Keep Stopping the Ball, Then Attack With Confidence – OU Medicine Game Day Report: OKC at IND

By Nick Gallo | Digital Content Reporter |

Broadcast Information

  • Tip-off: 6:00 p.m. CT
  • Television: Fox Sports Oklahoma
  • Radio: WWLS the Sports Animal and the Thunder Radio Network

INDIANAPOLIS – Over the past 48 hours, the coaching staff has done everything they can to compile all the information. There’s the advance scout who watched the Indiana Pacers play some recent games, the assistant coach whose job it is to sift through all the play calls and tendencies, then Head Coach Billy Donovan who puts together some overarching strategy.

By the time the game really gets going into full swing, some of those points of emphasis may turn out to be gold. Other times, the opposition has made adjustments before the game or the way things actually happen on the court aren’t quite what they look like on film. That’s when the basketball genius of the Thunder players comes in, as well as the knowledge and expertise from the coaching staff. Everyone has to adjust on the fly, communicate with each other and re-form a new approach.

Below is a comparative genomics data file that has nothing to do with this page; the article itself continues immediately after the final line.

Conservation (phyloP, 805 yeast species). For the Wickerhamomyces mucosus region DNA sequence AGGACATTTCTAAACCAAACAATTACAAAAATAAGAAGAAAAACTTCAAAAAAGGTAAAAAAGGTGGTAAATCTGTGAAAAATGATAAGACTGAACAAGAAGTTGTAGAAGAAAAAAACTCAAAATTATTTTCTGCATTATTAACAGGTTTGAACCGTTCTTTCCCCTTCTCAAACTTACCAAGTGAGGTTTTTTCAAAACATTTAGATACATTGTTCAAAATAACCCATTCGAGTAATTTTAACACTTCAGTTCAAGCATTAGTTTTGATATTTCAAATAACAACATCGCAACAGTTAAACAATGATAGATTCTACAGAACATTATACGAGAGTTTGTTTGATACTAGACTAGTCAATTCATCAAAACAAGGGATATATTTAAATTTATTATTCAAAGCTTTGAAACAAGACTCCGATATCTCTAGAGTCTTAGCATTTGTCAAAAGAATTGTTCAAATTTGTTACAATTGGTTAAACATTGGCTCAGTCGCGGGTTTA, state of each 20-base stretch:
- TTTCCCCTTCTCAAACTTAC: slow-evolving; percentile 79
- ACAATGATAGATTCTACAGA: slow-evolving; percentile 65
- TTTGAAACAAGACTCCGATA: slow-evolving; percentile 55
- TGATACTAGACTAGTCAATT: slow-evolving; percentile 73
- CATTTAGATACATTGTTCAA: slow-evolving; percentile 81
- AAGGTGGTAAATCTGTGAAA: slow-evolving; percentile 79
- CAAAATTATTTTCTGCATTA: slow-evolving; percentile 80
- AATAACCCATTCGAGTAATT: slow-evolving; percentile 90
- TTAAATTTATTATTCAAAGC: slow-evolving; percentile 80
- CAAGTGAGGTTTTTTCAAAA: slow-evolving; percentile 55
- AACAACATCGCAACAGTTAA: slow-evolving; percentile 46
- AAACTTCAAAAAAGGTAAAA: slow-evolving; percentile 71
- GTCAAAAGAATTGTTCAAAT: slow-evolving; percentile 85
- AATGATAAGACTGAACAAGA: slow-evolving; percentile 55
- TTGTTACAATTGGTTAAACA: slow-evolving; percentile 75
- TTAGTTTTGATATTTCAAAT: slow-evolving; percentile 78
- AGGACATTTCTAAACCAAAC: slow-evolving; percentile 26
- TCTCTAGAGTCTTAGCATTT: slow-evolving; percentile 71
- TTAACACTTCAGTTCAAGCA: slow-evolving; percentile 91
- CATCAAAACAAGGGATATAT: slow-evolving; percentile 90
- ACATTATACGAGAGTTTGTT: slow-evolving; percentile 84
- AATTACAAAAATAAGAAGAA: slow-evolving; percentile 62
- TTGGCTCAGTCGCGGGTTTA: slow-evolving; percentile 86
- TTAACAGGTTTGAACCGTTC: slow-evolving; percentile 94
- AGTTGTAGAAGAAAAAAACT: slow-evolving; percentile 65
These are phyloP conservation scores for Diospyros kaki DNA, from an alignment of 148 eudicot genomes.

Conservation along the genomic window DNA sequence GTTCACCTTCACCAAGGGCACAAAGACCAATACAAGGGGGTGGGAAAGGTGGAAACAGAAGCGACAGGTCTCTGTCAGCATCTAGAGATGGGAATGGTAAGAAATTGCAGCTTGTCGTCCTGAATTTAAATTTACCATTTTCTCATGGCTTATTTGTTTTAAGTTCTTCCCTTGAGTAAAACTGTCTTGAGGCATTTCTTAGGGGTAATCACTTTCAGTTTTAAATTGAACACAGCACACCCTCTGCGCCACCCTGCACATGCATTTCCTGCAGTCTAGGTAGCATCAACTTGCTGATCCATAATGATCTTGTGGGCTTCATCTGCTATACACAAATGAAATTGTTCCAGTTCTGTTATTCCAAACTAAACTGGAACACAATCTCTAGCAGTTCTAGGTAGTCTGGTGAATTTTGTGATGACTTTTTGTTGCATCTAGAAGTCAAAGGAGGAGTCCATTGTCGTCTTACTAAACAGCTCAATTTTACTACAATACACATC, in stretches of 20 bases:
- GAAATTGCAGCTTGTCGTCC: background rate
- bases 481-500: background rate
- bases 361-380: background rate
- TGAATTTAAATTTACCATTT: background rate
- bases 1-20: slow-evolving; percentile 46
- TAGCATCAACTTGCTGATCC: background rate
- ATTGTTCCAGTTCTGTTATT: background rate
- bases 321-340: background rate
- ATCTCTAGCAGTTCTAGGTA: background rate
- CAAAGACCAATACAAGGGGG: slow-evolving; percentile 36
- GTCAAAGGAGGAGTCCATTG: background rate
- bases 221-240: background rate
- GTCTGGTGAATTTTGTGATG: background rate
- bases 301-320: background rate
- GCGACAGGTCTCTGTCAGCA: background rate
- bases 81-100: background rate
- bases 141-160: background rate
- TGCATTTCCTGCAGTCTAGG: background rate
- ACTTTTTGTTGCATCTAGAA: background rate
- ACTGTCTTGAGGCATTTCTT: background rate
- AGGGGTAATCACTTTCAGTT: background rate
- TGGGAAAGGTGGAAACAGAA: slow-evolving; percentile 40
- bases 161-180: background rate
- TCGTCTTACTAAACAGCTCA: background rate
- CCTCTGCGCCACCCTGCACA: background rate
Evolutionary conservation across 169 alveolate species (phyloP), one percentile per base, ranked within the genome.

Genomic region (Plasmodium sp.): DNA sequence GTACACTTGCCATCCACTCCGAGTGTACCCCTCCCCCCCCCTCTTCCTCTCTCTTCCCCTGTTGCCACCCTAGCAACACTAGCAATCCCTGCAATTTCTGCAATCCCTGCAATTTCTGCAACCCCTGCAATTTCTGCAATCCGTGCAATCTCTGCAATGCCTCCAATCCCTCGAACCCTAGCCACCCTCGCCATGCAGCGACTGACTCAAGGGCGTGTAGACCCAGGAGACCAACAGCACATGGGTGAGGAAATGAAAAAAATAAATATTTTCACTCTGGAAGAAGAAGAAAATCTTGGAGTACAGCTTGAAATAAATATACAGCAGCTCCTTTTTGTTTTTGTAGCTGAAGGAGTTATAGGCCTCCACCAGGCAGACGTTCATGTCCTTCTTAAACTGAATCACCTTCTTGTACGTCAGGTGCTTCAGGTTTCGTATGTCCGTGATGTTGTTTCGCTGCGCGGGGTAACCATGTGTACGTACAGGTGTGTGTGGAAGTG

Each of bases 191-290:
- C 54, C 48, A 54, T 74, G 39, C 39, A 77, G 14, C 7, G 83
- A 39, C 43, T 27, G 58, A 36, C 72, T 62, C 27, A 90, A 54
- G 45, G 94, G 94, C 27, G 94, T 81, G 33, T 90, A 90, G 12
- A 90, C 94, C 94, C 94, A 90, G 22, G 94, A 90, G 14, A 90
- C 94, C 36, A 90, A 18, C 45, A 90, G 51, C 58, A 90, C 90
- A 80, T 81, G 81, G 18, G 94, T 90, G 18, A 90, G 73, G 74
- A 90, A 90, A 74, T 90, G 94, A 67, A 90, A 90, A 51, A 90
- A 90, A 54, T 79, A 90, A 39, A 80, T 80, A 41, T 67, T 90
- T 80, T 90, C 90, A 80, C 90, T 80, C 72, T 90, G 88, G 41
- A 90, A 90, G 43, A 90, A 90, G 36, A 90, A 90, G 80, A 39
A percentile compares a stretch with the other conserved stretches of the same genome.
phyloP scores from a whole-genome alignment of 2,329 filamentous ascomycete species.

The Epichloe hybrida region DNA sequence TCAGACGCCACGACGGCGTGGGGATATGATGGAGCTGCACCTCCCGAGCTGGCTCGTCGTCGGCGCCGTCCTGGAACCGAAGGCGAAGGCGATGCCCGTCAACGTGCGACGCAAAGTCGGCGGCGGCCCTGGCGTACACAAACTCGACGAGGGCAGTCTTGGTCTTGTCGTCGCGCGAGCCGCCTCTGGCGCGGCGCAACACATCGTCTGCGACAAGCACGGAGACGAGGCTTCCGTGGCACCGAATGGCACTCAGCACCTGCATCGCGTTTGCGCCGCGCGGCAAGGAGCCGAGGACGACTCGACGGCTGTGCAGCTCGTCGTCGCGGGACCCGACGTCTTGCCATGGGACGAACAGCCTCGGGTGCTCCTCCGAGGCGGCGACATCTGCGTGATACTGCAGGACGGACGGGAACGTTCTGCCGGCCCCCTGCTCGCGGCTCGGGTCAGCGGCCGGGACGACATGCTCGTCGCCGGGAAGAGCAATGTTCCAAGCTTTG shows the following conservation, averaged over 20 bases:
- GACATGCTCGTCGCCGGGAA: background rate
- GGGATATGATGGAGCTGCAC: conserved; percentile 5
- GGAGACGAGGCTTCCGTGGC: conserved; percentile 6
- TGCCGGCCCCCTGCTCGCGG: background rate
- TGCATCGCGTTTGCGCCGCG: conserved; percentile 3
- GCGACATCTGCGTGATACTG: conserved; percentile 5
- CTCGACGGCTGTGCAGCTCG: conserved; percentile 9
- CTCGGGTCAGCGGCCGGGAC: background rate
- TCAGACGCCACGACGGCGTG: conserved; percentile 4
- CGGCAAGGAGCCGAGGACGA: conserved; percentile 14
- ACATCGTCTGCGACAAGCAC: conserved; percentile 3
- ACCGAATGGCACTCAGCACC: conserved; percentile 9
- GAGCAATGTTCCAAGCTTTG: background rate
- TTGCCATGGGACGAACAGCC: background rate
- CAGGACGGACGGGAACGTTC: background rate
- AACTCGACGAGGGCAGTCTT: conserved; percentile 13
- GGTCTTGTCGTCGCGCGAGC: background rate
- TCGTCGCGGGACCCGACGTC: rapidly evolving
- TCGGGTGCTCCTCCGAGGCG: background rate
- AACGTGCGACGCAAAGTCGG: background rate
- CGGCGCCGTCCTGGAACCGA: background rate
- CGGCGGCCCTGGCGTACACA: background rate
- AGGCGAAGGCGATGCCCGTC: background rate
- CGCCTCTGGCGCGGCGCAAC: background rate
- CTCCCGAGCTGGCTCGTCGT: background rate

“You start out with a gameplan and a scouting report that you have to be sound, that everybody’s on the same page with. But as things start to unfold and they start to see what different players are trying to do,” said Donovan. “They can start to anticipate, they can start to get their length and athleticism and they’re speed into the game. But it’s a tribute to their intelligence and how smart they are as players.” 

That’s what lies ahead of the Thunder tonight on this home-road back-to-back with the Indiana Pacers, a team is fourth in the Eastern Conference and has been one of the most efficient shooting teams from the field and the three-point line all season long despite playing at one of the slowest paces in the NBA.